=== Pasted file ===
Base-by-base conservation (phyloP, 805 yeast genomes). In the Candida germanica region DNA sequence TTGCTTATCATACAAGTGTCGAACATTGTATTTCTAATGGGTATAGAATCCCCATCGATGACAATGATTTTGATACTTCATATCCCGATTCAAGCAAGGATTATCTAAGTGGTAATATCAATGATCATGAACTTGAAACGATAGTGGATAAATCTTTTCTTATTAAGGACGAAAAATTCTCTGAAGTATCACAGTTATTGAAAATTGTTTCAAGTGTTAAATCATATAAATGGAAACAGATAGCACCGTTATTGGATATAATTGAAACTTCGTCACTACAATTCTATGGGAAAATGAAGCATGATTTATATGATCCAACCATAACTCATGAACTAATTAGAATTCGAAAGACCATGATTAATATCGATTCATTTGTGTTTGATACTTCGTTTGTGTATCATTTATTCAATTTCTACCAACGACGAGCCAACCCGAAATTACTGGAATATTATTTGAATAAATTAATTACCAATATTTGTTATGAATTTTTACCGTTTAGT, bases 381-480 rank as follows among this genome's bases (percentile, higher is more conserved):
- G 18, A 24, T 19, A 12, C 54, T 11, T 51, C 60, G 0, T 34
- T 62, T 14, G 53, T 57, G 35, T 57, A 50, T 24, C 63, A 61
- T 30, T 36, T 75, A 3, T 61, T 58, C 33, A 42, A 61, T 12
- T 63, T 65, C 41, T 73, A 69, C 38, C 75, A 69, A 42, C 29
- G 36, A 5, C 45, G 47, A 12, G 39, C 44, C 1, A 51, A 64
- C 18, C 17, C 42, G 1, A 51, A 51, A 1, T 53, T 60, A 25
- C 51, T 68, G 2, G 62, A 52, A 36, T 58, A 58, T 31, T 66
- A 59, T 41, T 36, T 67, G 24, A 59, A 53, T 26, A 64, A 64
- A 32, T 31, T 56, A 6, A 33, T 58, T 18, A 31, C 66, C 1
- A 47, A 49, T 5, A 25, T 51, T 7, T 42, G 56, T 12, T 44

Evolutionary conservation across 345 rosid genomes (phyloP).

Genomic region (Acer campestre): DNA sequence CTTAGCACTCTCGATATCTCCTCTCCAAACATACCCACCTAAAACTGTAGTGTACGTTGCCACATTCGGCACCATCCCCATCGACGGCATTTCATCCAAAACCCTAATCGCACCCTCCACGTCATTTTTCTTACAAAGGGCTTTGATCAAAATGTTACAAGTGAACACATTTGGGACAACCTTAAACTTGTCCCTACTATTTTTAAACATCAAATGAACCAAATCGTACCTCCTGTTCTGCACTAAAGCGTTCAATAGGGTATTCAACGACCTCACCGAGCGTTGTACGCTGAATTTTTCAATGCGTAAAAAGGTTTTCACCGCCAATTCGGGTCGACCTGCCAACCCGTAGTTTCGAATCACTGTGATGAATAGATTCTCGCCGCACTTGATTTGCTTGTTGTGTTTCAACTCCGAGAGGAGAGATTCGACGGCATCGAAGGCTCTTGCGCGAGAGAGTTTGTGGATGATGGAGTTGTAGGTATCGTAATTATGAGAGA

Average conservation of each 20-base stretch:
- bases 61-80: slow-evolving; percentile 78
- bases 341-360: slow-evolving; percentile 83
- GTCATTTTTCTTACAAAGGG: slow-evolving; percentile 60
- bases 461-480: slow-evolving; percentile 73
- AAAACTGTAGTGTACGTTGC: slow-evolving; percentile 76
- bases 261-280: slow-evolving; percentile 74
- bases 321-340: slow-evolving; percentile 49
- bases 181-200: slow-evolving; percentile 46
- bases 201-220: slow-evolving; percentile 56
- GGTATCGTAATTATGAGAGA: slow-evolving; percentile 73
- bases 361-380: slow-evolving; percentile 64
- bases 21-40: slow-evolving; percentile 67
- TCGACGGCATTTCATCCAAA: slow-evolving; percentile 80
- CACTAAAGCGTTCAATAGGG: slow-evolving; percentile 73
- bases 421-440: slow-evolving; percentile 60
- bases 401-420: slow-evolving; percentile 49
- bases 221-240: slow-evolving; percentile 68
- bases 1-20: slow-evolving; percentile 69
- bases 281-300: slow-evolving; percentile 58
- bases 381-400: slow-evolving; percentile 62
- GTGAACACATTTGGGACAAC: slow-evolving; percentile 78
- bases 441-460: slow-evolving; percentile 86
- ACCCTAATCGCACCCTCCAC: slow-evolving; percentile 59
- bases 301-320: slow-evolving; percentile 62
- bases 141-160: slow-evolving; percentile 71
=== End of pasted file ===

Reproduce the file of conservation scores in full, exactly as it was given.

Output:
Base-by-base conservation (phyloP, 805 yeast genomes). In the Candida germanica region DNA sequence TTGCTTATCATACAAGTGTCGAACATTGTATTTCTAATGGGTATAGAATCCCCATCGATGACAATGATTTTGATACTTCATATCCCGATTCAAGCAAGGATTATCTAAGTGGTAATATCAATGATCATGAACTTGAAACGATAGTGGATAAATCTTTTCTTATTAAGGACGAAAAATTCTCTGAAGTATCACAGTTATTGAAAATTGTTTCAAGTGTTAAATCATATAAATGGAAACAGATAGCACCGTTATTGGATATAATTGAAACTTCGTCACTACAATTCTATGGGAAAATGAAGCATGATTTATATGATCCAACCATAACTCATGAACTAATTAGAATTCGAAAGACCATGATTAATATCGATTCATTTGTGTTTGATACTTCGTTTGTGTATCATTTATTCAATTTCTACCAACGACGAGCCAACCCGAAATTACTGGAATATTATTTGAATAAATTAATTACCAATATTTGTTATGAATTTTTACCGTTTAGT, bases 381-480 rank as follows among this genome's bases (percentile, higher is more conserved):
- G 18, A 24, T 19, A 12, C 54, T 11, T 51, C 60, G 0, T 34
- T 62, T 14, G 53, T 57, G 35, T 57, A 50, T 24, C 63, A 61
- T 30, T 36, T 75, A 3, T 61, T 58, C 33, A 42, A 61, T 12
- T 63, T 65, C 41, T 73, A 69, C 38, C 75, A 69, A 42, C 29
- G 36, A 5, C 45, G 47, A 12, G 39, C 44, C 1, A 51, A 64
- C 18, C 17, C 42, G 1, A 51, A 51, A 1, T 53, T 60, A 25
- C 51, T 68, G 2, G 62, A 52, A 36, T 58, A 58, T 31, T 66
- A 59, T 41, T 36, T 67, G 24, A 59, A 53, T 26, A 64, A 64
- A 32, T 31, T 56, A 6, A 33, T 58, T 18, A 31, C 66, C 1
- A 47, A 49, T 5, A 25, T 51, T 7, T 42, G 56, T 12, T 44

Evolutionary conservation across 345 rosid genomes (phyloP).

Genomic region (Acer campestre): DNA sequence CTTAGCACTCTCGATATCTCCTCTCCAAACATACCCACCTAAAACTGTAGTGTACGTTGCCACATTCGGCACCATCCCCATCGACGGCATTTCATCCAAAACCCTAATCGCACCCTCCACGTCATTTTTCTTACAAAGGGCTTTGATCAAAATGTTACAAGTGAACACATTTGGGACAACCTTAAACTTGTCCCTACTATTTTTAAACATCAAATGAACCAAATCGTACCTCCTGTTCTGCACTAAAGCGTTCAATAGGGTATTCAACGACCTCACCGAGCGTTGTACGCTGAATTTTTCAATGCGTAAAAAGGTTTTCACCGCCAATTCGGGTCGACCTGCCAACCCGTAGTTTCGAATCACTGTGATGAATAGATTCTCGCCGCACTTGATTTGCTTGTTGTGTTTCAACTCCGAGAGGAGAGATTCGACGGCATCGAAGGCTCTTGCGCGAGAGAGTTTGTGGATGATGGAGTTGTAGGTATCGTAATTATGAGAGA

Average conservation of each 20-base stretch:
- bases 61-80: slow-evolving; percentile 78
- bases 341-360: slow-evolving; percentile 83
- GTCATTTTTCTTACAAAGGG: slow-evolving; percentile 60
- bases 461-480: slow-evolving; percentile 73
- AAAACTGTAGTGTACGTTGC: slow-evolving; percentile 76
- bases 261-280: slow-evolving; percentile 74
- bases 321-340: slow-evolving; percentile 49
- bases 181-200: slow-evolving; percentile 46
- bases 201-220: slow-evolving; percentile 56
- GGTATCGTAATTATGAGAGA: slow-evolving; percentile 73
- bases 361-380: slow-evolving; percentile 64
- bases 21-40: slow-evolving; percentile 67
- TCGACGGCATTTCATCCAAA: slow-evolving; percentile 80
- CACTAAAGCGTTCAATAGGG: slow-evolving; percentile 73
- bases 421-440: slow-evolving; percentile 60
- bases 401-420: slow-evolving; percentile 49
- bases 221-240: slow-evolving; percentile 68
- bases 1-20: slow-evolving; percentile 69
- bases 281-300: slow-evolving; percentile 58
- bases 381-400: slow-evolving; percentile 62
- GTGAACACATTTGGGACAAC: slow-evolving; percentile 78
- bases 441-460: slow-evolving; percentile 86
- ACCCTAATCGCACCCTCCAC: slow-evolving; percentile 59
- bases 301-320: slow-evolving; percentile 62
- bases 141-160: slow-evolving; percentile 71